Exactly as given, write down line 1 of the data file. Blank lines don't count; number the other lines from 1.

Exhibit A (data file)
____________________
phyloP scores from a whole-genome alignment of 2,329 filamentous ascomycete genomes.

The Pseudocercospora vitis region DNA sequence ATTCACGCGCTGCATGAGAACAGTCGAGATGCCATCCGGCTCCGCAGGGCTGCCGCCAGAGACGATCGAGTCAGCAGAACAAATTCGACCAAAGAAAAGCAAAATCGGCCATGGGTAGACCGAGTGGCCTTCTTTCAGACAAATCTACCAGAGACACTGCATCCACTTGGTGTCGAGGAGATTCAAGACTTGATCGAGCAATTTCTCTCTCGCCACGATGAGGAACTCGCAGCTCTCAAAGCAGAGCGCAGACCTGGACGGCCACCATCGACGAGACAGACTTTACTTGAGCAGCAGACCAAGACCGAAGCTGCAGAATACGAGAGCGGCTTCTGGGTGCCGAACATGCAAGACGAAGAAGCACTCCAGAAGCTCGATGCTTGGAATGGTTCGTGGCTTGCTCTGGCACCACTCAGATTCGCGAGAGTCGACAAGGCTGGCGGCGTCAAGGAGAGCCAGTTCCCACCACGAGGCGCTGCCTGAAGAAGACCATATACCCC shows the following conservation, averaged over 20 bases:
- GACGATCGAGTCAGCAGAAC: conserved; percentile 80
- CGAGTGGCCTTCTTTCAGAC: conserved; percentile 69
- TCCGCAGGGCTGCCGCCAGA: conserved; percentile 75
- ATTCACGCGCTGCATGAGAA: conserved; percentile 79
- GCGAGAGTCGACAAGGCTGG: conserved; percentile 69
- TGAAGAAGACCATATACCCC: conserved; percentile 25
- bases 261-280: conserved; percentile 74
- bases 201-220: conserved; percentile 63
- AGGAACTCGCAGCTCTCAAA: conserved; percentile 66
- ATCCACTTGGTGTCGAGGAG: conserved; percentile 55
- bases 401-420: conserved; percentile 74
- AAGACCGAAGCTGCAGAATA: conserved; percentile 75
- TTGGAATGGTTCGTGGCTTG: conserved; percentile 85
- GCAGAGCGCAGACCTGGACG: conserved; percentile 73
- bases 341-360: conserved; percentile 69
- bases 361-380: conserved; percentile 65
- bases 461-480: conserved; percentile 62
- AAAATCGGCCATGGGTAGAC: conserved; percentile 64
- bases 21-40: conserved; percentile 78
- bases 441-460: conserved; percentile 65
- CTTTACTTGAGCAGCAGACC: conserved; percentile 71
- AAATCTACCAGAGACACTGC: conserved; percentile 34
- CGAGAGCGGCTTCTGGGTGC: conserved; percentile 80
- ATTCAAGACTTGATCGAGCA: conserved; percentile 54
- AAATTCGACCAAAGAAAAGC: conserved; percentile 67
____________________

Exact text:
phyloP scores from a whole-genome alignment of 2,329 filamentous ascomycete genomes.